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Teacher Resources

Biology Activities

How can a mixture of molecules be separated from one another? Laboratories rely on gel electrophoresis to separate a wide variety of samples, from DNA used in forensics and for mapping genes, to proteins useful in determining evolutionary relationships.
Humans are born with five basic senses—hearing, sight, smell, taste and touch. Perform tests to determine the acuity of each of these senses.
Infections and parasitic diseases may be spread from person to person through air, water, and physical contact. Show students how easily germs can spread and emphasize the importance of good hygiene using fluorescent lotion.
The process of DNA extraction is of primary importance in many fields of biotechnology. It is critical for genetic research, DNA fingerprinting, and creating recombinant organisms to produce beneficial products in the field of medicine.
Stare at an object straight ahead. Can you see anything else out of the “corner of your eye”? Seeing beyond the center of our visual field is known as peripheral vision. Explore the range of your own peripheral vision.
Cell membranes help hold cell contents within the confines of the cell. If a cell membrane is damaged physically or chemically, the contents of the cell can “leak” out. In this activity, students can observe the red pigment (betacyanin) after it has left beet cells that have been damaged to varying degrees.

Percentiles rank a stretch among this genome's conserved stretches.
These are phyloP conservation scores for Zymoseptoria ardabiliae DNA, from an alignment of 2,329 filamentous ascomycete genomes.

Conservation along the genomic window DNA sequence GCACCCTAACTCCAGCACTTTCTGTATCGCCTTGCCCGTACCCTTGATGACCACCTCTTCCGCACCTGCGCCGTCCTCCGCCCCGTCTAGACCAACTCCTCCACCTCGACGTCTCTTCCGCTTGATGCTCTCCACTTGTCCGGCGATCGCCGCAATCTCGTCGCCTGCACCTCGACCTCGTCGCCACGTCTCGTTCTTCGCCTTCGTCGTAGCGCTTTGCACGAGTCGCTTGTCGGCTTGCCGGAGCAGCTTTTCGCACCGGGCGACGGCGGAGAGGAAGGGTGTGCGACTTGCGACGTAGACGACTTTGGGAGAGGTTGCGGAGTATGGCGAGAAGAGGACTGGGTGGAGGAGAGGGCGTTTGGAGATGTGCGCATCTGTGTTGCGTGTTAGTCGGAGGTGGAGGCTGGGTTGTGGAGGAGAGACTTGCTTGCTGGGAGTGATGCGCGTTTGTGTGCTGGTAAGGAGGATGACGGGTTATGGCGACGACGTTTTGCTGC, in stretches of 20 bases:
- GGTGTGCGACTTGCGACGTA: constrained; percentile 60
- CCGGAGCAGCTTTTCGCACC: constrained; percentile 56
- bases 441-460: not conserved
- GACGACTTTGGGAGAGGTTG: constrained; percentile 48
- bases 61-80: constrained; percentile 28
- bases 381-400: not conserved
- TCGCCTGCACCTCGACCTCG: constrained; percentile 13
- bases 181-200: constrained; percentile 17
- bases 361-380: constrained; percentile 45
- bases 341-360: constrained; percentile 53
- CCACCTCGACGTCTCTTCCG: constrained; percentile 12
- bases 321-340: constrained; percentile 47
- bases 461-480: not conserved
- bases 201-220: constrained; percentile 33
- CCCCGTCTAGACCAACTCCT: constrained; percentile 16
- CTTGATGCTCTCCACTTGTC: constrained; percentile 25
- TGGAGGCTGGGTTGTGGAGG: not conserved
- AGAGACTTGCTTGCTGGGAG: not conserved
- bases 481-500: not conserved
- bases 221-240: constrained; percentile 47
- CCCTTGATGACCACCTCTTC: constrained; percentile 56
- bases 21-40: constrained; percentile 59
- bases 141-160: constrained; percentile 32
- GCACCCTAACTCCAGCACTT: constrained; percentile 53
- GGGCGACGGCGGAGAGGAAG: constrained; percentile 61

What features distinguish living from non-living things? This demonstration is designed to challenge and provoke students to think about the definition of life. Observe the properties of organisms that a lifeless system can imitate.
Ever bite into an apple and hit a brown spot? What causes apples, potatoes, pears, and other foods to turn brown? Can it be prevented?
Diffusion of water into and out of cells is often demonstrated by treating cells with various concentrations of solutions and then examining them under a microscope. This activity allows students to view changes caused by osmotic pressure using a giant "cell" (chicken egg).
Use this activity to provoke discussion of an important social and health issue. Designed to simulate the transmission of a virus, the activity is based on a color change in a simple chemical reaction.
The membrane of a living cell plays a vital role in regulating what goes into and out of the cell. Some characteristics of cell membranes are discovered in this exercise.
Cells from the lining of the mouth provide an easy source of eukaryotic cells for observation. Plus, cheek cells are a great way to connect textbook drawings and models to life.
How do cell membranes regulate the internal composition of the cell? Use dialysis tubing to teach students the fundamental concepts of diffusion.
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